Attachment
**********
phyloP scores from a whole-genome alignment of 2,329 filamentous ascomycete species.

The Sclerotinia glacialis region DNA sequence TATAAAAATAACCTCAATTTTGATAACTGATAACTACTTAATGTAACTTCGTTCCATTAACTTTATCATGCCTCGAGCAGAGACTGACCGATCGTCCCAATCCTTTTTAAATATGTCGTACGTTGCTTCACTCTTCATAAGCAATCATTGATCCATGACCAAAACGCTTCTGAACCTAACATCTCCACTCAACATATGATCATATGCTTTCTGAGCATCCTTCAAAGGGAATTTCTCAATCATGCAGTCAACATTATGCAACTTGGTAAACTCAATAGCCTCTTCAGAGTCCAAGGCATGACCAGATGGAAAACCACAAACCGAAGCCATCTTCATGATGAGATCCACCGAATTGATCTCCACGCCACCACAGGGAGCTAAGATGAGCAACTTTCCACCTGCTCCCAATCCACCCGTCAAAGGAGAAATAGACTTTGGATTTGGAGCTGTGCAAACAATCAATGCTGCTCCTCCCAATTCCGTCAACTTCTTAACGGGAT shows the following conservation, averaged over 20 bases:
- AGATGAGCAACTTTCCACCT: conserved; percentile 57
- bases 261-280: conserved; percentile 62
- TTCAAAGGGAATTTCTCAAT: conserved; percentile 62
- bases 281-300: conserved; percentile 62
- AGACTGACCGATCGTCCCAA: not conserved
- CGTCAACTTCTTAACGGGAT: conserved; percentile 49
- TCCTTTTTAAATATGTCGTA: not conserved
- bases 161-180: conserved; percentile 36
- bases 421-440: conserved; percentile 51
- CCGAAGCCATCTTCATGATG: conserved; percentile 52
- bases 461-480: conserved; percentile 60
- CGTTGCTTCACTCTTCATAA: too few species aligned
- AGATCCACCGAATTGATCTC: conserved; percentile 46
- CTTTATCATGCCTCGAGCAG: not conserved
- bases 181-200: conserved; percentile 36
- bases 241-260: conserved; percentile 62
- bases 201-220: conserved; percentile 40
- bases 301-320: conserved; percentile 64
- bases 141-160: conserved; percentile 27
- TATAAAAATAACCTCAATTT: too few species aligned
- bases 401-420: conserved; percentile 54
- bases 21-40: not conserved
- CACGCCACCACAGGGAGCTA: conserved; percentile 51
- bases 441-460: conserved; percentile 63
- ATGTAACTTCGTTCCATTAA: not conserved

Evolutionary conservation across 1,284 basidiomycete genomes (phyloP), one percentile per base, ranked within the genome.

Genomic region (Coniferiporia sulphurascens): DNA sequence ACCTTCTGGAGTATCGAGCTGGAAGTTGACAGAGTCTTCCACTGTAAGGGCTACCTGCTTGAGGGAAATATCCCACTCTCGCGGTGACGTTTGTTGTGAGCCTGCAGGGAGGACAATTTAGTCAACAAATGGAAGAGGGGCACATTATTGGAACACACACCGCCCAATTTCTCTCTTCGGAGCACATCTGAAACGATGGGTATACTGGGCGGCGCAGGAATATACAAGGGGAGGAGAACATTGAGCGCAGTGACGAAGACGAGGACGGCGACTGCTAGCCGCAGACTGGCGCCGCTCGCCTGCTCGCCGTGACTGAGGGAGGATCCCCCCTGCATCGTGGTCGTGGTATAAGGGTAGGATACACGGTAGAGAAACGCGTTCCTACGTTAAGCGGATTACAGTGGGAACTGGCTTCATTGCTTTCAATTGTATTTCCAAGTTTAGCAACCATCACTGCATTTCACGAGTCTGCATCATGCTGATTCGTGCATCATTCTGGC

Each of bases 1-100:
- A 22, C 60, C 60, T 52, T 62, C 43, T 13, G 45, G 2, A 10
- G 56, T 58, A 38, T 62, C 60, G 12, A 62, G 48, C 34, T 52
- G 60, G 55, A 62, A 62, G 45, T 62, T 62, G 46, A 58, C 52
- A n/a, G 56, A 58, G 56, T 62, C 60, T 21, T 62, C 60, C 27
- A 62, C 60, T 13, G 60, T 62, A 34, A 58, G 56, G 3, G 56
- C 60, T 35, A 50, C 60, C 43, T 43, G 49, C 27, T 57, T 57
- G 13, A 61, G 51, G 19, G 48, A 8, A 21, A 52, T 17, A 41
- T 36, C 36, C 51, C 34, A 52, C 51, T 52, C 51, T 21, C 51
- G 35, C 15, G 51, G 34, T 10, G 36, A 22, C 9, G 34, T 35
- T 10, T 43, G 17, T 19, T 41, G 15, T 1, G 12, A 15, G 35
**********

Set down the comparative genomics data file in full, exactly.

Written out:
phyloP scores from a whole-genome alignment of 2,329 filamentous ascomycete species.

The Sclerotinia glacialis region DNA sequence TATAAAAATAACCTCAATTTTGATAACTGATAACTACTTAATGTAACTTCGTTCCATTAACTTTATCATGCCTCGAGCAGAGACTGACCGATCGTCCCAATCCTTTTTAAATATGTCGTACGTTGCTTCACTCTTCATAAGCAATCATTGATCCATGACCAAAACGCTTCTGAACCTAACATCTCCACTCAACATATGATCATATGCTTTCTGAGCATCCTTCAAAGGGAATTTCTCAATCATGCAGTCAACATTATGCAACTTGGTAAACTCAATAGCCTCTTCAGAGTCCAAGGCATGACCAGATGGAAAACCACAAACCGAAGCCATCTTCATGATGAGATCCACCGAATTGATCTCCACGCCACCACAGGGAGCTAAGATGAGCAACTTTCCACCTGCTCCCAATCCACCCGTCAAAGGAGAAATAGACTTTGGATTTGGAGCTGTGCAAACAATCAATGCTGCTCCTCCCAATTCCGTCAACTTCTTAACGGGAT shows the following conservation, averaged over 20 bases:
- AGATGAGCAACTTTCCACCT: conserved; percentile 57
- bases 261-280: conserved; percentile 62
- TTCAAAGGGAATTTCTCAAT: conserved; percentile 62
- bases 281-300: conserved; percentile 62
- AGACTGACCGATCGTCCCAA: not conserved
- CGTCAACTTCTTAACGGGAT: conserved; percentile 49
- TCCTTTTTAAATATGTCGTA: not conserved
- bases 161-180: conserved; percentile 36
- bases 421-440: conserved; percentile 51
- CCGAAGCCATCTTCATGATG: conserved; percentile 52
- bases 461-480: conserved; percentile 60
- CGTTGCTTCACTCTTCATAA: too few species aligned
- AGATCCACCGAATTGATCTC: conserved; percentile 46
- CTTTATCATGCCTCGAGCAG: not conserved
- bases 181-200: conserved; percentile 36
- bases 241-260: conserved; percentile 62
- bases 201-220: conserved; percentile 40
- bases 301-320: conserved; percentile 64
- bases 141-160: conserved; percentile 27
- TATAAAAATAACCTCAATTT: too few species aligned
- bases 401-420: conserved; percentile 54
- bases 21-40: not conserved
- CACGCCACCACAGGGAGCTA: conserved; percentile 51
- bases 441-460: conserved; percentile 63
- ATGTAACTTCGTTCCATTAA: not conserved

Evolutionary conservation across 1,284 basidiomycete genomes (phyloP), one percentile per base, ranked within the genome.

Genomic region (Coniferiporia sulphurascens): DNA sequence ACCTTCTGGAGTATCGAGCTGGAAGTTGACAGAGTCTTCCACTGTAAGGGCTACCTGCTTGAGGGAAATATCCCACTCTCGCGGTGACGTTTGTTGTGAGCCTGCAGGGAGGACAATTTAGTCAACAAATGGAAGAGGGGCACATTATTGGAACACACACCGCCCAATTTCTCTCTTCGGAGCACATCTGAAACGATGGGTATACTGGGCGGCGCAGGAATATACAAGGGGAGGAGAACATTGAGCGCAGTGACGAAGACGAGGACGGCGACTGCTAGCCGCAGACTGGCGCCGCTCGCCTGCTCGCCGTGACTGAGGGAGGATCCCCCCTGCATCGTGGTCGTGGTATAAGGGTAGGATACACGGTAGAGAAACGCGTTCCTACGTTAAGCGGATTACAGTGGGAACTGGCTTCATTGCTTTCAATTGTATTTCCAAGTTTAGCAACCATCACTGCATTTCACGAGTCTGCATCATGCTGATTCGTGCATCATTCTGGC

Each of bases 1-100:
- A 22, C 60, C 60, T 52, T 62, C 43, T 13, G 45, G 2, A 10
- G 56, T 58, A 38, T 62, C 60, G 12, A 62, G 48, C 34, T 52
- G 60, G 55, A 62, A 62, G 45, T 62, T 62, G 46, A 58, C 52
- A n/a, G 56, A 58, G 56, T 62, C 60, T 21, T 62, C 60, C 27
- A 62, C 60, T 13, G 60, T 62, A 34, A 58, G 56, G 3, G 56
- C 60, T 35, A 50, C 60, C 43, T 43, G 49, C 27, T 57, T 57
- G 13, A 61, G 51, G 19, G 48, A 8, A 21, A 52, T 17, A 41
- T 36, C 36, C 51, C 34, A 52, C 51, T 52, C 51, T 21, C 51
- G 35, C 15, G 51, G 34, T 10, G 36, A 22, C 9, G 34, T 35
- T 10, T 43, G 17, T 19, T 41, G 15, T 1, G 12, A 15, G 35